SQL Server CPU, IO and Hekaton Performance Benchmarking

Disk and CPU related performance counters and DMV information can be difficult to interpret and compare when activity levels differ massively. This Cellular Automation (CA) application places a precise workload that can be repeated, measured and observed. It includes various ‘Pattern Generators’, one that uses Geometry and places a CPU load, another that uses set based queries that are IO bound and another ‘Hekaton’ version that uses in-memory tables and stored procedures. All 3 are mathematically provable implementations of ‘Conway’s Game of Life’, and an effective way to benchmark and compare the relative performance of different SQL Servers.

Benchmarking Process Overview

Step 1 – Initialization – An ‘Initialize’ procedure clears down any historic patterns associated with the calling session then populates a ‘Merkle’ table with the coordinates for an initial set of new patterns. Differing initial pattern complexity levels can be set using a ‘Stress Level’ parameter:

Initial Patterns Procedure Call
A simple 3 Merkle pattern that oscillates between 2 cycles EXECUTE dbo.CA_InitPatterns @StressLevel = 1;
4 Oscillating patterns including a complex 3 cycle ‘Pulsar’ EXECUTE dbo.CA_InitPatterns @StressLevel = 1;
4 Oscillating patterns and 2 ‘Gosper Glider Gun’ patterns described in the appendix EXECUTE dbo.CA_InitPatterns @StressLevel = 3;

Step 2 -Stress Testing – The ‘Pattern Generator’ procedures create the number of new patterns specified in a parameter, they use different techniques that stress different areas of a SQL instance. The Merkle table holds all patterns generated for a specific session, multiple calls can be made to the pattern generators from different sessions, each session maintains its own state.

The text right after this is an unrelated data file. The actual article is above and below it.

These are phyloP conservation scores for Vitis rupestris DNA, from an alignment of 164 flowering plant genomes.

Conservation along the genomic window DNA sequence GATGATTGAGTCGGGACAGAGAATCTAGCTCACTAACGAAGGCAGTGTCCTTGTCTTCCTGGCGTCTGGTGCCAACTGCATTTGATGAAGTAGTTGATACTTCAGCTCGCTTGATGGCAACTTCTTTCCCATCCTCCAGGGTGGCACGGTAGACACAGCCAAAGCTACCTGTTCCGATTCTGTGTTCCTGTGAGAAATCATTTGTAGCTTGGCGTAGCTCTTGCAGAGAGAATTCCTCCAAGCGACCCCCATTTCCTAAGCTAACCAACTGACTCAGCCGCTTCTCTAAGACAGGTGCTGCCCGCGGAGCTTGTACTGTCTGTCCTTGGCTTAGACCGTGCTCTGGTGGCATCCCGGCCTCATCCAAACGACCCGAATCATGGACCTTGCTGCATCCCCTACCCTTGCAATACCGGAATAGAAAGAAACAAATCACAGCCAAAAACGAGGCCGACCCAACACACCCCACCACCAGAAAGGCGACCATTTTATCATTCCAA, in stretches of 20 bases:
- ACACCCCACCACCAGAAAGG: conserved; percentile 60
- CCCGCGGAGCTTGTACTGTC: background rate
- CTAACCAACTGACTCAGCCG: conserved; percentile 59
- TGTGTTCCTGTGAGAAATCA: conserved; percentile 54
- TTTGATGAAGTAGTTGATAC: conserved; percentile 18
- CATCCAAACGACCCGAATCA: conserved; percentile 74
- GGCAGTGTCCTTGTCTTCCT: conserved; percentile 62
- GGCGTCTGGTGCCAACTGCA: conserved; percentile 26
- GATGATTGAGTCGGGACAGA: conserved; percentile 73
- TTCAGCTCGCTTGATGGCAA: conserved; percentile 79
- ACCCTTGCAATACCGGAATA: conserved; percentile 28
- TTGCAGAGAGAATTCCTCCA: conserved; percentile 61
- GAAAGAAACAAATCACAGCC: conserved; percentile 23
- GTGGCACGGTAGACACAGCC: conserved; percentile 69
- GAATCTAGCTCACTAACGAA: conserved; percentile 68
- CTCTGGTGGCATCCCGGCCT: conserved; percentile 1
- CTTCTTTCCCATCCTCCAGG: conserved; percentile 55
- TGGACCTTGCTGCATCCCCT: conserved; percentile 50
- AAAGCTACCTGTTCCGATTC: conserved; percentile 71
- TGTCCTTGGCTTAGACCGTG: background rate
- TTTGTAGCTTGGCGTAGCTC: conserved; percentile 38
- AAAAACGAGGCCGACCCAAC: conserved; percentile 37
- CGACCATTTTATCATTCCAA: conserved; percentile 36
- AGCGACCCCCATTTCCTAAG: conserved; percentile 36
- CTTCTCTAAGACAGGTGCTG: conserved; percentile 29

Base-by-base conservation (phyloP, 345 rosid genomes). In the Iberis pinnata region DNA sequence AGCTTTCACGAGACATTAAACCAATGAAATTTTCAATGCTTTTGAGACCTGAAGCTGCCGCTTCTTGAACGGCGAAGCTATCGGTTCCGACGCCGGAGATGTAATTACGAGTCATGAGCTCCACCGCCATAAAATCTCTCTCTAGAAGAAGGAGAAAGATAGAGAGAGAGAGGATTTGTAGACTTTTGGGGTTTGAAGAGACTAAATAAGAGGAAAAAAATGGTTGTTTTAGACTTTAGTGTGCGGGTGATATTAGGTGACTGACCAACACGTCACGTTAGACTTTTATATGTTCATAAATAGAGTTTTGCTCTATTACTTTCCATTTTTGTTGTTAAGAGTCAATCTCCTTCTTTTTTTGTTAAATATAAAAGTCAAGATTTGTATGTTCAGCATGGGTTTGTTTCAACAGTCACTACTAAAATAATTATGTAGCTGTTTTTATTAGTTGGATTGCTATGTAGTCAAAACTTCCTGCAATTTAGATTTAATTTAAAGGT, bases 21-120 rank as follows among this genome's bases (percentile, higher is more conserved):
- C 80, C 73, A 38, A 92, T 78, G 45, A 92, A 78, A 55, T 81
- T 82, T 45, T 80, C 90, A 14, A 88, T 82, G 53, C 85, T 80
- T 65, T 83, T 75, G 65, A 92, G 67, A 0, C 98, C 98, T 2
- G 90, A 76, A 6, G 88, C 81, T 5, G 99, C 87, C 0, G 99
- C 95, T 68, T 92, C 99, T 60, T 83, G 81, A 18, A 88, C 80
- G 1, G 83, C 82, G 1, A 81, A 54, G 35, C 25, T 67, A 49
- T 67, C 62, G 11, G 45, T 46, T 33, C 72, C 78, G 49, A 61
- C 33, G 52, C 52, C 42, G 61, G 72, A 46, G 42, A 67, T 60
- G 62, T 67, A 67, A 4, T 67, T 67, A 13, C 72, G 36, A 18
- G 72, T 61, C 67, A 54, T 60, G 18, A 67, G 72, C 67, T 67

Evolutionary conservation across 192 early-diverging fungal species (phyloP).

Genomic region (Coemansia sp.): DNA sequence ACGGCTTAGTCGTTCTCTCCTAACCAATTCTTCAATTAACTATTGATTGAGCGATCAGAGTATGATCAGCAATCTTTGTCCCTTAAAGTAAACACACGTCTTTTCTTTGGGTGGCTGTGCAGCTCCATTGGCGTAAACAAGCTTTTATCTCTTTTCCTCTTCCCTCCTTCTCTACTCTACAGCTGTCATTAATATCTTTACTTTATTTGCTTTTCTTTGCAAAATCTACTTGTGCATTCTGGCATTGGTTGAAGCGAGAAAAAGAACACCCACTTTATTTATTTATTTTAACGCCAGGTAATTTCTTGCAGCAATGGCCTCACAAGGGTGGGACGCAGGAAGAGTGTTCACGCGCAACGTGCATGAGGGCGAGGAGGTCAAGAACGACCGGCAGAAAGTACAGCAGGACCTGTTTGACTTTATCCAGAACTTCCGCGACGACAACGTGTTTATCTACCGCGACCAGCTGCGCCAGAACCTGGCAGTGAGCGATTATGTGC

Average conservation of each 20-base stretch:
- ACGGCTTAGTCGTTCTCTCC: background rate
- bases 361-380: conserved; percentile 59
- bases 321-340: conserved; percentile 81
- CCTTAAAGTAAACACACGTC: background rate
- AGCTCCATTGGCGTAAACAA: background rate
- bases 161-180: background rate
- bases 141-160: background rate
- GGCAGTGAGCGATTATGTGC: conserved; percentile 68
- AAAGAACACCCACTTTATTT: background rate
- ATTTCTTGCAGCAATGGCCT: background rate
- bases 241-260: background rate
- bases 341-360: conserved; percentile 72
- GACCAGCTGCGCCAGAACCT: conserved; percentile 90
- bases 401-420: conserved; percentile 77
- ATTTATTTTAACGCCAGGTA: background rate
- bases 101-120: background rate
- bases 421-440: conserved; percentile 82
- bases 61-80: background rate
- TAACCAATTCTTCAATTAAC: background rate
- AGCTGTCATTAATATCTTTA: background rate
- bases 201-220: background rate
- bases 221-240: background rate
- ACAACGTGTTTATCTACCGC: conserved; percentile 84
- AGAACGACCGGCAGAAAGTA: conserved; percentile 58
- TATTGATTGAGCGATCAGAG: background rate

Description Procedure Call
IO Pattern Generator – Set based queries cause IO stress EXECUTE dbo.CA_GenPatterns @NewPatterns = 100, @Generator = ‘IO’
CPU Generator – Geometry data type intersects method causes CPU stress EXECUTE dbo.CA_GenPatterns @NewPatterns = 100, @Generator = ‘CPU
Hekaton Pattern Generator – In-memory tables and stored procedure cause Hekaton Stress EXECUTE dbo.CA_GenPatterns @NewPatterns = 100, @Generator = ‘HEK’
Load Test – Runs x iterations (Batches) of the Pattern Generators EXECUTE @RC = [dbo].[CA_LoadTestExecute]
Load Test Results – Aggregates, summaries and presents stress test results EXECUTE [dbo].[CA_LoadTestResults]

Step 3 – Results Verification – The ‘Display Pattern’ procedure shows the highest generation of patterns for the current session. The geometry data type is used to visualize the patterns, to confirm the final pattern and check for successful completion.

Display Patterns Procedure Call
Hekaton In-memory Merkles EXECUTE dbo.CA_DspPatterns_SQL;
Disk based table Merkles EXECUTE dbo.CA_DspPatterns_Hekaton;

There’s no learning curve involved in using this application and no client tools to install on your network, simply run one of the T-SQL setup scripts below.

Setup Cellular Automation for SQL Server 2014

Setup Cellular Automation for SQL Server 2008